Cam Sutton Says He Feels Comfortable Playing Anywhere In The Secondary

Cameron Sutton pass defensed

The old saying goes, the more hats you can wear, the more value you have. Cam Sutton needs a walk-in closet for all the hats he has.

His versatility is unique to this Pittsburgh Steelers’ defense. So is his comfort in getting shuffled around wherever he’s needed. Talking to the media via the team website, Sutton says he has no qualms about lining up anywhere in the secondary.

“Anywhere in the secondary, I feel I’m really comfortable with,” he said on a Zoom call. “Whether it’s outside, playing inside, moving around, setting up matchups, whatever it is. To keep ourselves ahead on the defense. And never put ourselves in bad scenarios.”

Sutton’s become a Swiss Army knife in Pittsburgh. He’s played both outside corner spots, worked in the slot, as the dimebacker, and even played safety in some post-snap rotation last season. He arguably has the highest football IQ on the defense, high praise considered the stellar group which surrounds him. That knowledge of the game was evident when the team first met him. At the Combine, Sutton wowed the team with his ability to break down not only his assignment but the role of every other defender on a given play. Now he’s doing it at football’s highest level.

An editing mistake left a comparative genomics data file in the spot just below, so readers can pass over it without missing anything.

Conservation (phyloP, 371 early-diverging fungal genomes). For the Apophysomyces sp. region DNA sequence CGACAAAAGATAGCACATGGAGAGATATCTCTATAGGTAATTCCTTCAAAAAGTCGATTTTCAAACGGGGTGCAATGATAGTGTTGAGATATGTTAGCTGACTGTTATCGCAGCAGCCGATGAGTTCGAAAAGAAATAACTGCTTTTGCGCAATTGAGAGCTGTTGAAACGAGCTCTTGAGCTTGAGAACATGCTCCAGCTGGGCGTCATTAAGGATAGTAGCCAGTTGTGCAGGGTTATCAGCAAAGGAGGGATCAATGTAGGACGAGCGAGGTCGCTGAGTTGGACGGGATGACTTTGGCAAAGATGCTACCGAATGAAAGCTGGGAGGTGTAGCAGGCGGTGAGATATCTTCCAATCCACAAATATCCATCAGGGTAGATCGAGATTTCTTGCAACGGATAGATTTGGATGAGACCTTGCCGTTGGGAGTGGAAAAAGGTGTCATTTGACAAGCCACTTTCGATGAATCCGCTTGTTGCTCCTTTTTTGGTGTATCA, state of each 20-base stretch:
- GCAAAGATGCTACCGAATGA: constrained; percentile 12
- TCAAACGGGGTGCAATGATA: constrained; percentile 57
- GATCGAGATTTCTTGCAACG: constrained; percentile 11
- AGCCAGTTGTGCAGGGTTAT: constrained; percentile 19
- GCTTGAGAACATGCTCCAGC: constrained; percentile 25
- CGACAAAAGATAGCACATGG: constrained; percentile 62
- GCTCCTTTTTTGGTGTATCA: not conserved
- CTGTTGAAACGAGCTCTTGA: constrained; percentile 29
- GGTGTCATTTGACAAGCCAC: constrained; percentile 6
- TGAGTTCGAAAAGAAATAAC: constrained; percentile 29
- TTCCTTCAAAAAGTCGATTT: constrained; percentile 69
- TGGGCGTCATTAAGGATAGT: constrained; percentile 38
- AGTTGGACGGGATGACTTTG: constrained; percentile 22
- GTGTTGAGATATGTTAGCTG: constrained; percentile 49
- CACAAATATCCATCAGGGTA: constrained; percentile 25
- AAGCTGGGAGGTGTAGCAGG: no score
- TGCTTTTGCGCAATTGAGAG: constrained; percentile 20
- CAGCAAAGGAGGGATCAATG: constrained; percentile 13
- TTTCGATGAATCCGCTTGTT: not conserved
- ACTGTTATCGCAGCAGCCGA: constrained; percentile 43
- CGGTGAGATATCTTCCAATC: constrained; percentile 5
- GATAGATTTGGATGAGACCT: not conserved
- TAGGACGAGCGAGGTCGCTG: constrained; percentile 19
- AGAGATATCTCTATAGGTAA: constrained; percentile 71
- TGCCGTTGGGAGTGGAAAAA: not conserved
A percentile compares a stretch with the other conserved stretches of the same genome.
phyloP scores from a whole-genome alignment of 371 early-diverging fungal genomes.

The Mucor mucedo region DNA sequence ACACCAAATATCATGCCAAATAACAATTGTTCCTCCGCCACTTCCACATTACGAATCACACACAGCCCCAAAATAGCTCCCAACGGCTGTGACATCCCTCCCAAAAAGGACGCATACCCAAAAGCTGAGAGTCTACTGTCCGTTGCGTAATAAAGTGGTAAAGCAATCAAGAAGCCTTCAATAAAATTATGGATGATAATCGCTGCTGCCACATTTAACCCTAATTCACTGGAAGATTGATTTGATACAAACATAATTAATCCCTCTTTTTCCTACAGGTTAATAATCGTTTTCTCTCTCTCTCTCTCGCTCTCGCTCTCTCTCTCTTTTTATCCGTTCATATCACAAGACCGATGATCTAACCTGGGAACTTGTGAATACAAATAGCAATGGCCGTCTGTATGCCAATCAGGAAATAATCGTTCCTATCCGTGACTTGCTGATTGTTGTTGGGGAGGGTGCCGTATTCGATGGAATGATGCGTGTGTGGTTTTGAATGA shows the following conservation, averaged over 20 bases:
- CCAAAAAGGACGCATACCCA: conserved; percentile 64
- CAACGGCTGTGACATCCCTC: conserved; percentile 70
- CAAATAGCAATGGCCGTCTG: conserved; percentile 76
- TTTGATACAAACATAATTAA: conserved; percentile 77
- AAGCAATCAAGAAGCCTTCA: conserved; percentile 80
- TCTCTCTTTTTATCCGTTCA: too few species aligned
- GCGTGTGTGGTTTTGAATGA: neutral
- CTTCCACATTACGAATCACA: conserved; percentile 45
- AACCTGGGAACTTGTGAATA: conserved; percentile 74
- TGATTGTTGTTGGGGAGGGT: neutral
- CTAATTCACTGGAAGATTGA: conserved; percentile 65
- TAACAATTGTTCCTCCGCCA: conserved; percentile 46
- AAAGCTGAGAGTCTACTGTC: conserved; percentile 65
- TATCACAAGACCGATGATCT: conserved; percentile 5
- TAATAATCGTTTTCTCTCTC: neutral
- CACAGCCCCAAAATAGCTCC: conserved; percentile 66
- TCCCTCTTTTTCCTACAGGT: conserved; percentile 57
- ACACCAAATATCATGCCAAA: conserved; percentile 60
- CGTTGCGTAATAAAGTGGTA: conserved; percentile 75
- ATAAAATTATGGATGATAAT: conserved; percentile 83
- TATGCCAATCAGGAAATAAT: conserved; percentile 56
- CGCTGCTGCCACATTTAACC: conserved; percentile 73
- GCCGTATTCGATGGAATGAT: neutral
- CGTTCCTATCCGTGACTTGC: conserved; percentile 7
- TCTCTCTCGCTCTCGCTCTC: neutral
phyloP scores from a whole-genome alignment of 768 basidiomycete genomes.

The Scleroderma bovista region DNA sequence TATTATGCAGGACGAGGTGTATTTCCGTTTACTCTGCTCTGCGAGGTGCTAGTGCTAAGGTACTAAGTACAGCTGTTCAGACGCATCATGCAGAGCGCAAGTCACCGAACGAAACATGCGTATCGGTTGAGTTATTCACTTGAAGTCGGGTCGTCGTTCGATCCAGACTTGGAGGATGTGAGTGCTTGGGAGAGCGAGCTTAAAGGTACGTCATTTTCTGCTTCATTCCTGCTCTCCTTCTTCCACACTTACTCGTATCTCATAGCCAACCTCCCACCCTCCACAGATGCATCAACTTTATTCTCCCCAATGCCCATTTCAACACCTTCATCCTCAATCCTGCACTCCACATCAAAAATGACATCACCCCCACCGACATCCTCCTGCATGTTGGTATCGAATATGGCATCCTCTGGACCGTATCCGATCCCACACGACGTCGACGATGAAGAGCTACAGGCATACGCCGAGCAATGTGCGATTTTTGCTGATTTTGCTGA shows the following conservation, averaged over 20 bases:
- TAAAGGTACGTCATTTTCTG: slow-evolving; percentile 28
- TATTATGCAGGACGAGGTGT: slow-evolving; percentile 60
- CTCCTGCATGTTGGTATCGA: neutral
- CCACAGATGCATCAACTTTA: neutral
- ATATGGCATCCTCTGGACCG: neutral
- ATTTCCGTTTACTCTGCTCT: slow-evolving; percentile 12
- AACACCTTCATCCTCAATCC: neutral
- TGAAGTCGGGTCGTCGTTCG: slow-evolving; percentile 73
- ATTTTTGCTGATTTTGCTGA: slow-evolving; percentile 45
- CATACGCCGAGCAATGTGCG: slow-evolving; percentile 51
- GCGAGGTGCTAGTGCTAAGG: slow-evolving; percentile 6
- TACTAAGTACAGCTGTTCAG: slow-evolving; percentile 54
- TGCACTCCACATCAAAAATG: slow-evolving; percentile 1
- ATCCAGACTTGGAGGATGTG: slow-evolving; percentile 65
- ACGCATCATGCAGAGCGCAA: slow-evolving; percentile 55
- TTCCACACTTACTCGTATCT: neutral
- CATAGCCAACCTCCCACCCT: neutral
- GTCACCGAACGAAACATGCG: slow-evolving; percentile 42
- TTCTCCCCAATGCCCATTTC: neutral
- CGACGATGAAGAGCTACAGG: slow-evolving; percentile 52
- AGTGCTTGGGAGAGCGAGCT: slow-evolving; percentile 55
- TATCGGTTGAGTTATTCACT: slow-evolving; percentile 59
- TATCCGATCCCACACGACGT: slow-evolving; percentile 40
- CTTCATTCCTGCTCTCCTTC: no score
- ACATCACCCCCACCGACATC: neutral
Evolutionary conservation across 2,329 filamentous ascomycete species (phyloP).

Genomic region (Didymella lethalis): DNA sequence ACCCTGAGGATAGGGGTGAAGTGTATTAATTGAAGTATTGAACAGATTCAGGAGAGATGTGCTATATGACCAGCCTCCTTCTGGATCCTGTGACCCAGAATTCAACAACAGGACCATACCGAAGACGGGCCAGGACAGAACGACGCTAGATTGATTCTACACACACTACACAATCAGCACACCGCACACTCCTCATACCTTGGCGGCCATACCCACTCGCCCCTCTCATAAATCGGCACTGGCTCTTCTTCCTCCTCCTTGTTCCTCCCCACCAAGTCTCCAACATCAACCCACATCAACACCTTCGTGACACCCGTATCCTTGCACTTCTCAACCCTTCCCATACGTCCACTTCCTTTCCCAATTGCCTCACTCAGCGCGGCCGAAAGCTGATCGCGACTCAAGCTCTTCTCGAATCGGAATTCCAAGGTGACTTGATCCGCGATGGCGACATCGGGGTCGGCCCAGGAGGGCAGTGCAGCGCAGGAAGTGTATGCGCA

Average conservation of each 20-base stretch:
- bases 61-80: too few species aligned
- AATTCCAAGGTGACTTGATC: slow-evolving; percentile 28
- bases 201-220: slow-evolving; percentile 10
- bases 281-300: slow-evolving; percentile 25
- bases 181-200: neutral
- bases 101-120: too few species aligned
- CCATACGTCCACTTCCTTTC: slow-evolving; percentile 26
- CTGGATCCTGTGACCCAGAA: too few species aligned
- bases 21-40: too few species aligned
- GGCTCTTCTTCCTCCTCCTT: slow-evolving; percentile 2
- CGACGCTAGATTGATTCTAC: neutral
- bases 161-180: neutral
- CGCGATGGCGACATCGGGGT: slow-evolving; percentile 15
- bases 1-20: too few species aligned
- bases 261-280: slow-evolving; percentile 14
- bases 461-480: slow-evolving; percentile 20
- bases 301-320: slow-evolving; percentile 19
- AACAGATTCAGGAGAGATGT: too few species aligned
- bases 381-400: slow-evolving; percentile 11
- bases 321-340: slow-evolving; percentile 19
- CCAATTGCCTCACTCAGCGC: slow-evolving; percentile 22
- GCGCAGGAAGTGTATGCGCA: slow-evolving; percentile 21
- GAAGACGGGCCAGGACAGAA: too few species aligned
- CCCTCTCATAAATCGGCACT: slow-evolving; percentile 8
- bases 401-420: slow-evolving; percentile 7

Since 2017, here’s where Sutton has lined up, according to our weekly defensive charting.

Dimebacker: 196
Nickel: 176
Left CB: 165
Right CB: 40

An incredibly even split between dime, nickel, and left corner. And this doesn’t even take into account the post-snap safety he played more often a season ago.

Being able to plug the hole at any spot allows his teammates to have more freedom and coaches to create more favorable matchups.

“I think that’s where I’ve expanded a lot more. Having that freedom of taking away matchups or putting guys in good spots to still be productive in the scheme of the defense. That’s something we’re continuously working on, continue to get better at, and looking to put out there on gameday.”

With his versatility, the secondary’s continuity, and the high talent level across the board, Pittsburgh will have a no fly zone in 2020.

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